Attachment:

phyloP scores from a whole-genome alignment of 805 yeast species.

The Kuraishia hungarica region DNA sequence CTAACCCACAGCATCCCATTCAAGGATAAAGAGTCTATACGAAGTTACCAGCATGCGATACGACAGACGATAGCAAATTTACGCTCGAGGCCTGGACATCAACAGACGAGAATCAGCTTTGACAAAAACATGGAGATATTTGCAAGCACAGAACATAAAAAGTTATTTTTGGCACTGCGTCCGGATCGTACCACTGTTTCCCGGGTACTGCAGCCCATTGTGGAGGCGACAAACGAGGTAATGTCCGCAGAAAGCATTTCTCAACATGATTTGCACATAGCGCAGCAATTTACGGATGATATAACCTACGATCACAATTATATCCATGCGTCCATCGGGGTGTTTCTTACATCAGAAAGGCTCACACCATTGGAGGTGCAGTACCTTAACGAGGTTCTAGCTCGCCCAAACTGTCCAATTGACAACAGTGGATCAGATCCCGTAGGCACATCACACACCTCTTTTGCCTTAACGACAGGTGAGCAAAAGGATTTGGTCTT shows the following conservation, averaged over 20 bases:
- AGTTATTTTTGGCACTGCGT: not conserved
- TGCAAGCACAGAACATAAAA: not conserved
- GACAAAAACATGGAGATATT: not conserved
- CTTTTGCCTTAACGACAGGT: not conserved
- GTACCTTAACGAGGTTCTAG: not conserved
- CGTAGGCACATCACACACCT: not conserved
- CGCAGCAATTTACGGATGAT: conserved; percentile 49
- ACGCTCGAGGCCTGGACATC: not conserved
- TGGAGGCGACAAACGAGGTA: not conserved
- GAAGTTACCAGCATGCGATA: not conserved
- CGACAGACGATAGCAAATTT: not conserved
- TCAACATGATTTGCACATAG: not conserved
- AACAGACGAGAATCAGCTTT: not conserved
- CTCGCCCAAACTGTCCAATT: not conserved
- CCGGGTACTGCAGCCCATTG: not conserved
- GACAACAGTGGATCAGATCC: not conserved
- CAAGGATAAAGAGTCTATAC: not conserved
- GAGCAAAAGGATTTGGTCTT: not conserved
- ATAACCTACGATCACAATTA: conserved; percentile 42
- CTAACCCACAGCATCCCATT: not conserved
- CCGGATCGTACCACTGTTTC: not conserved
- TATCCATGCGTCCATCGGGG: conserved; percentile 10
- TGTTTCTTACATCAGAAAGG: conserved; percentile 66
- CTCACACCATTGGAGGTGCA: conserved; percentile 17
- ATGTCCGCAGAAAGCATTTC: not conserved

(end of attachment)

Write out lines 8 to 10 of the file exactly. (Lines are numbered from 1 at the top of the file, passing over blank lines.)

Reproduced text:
- CGTAGGCACATCACACACCT: not conserved
- CGCAGCAATTTACGGATGAT: conserved; percentile 49
- ACGCTCGAGGCCTGGACATC: not conserved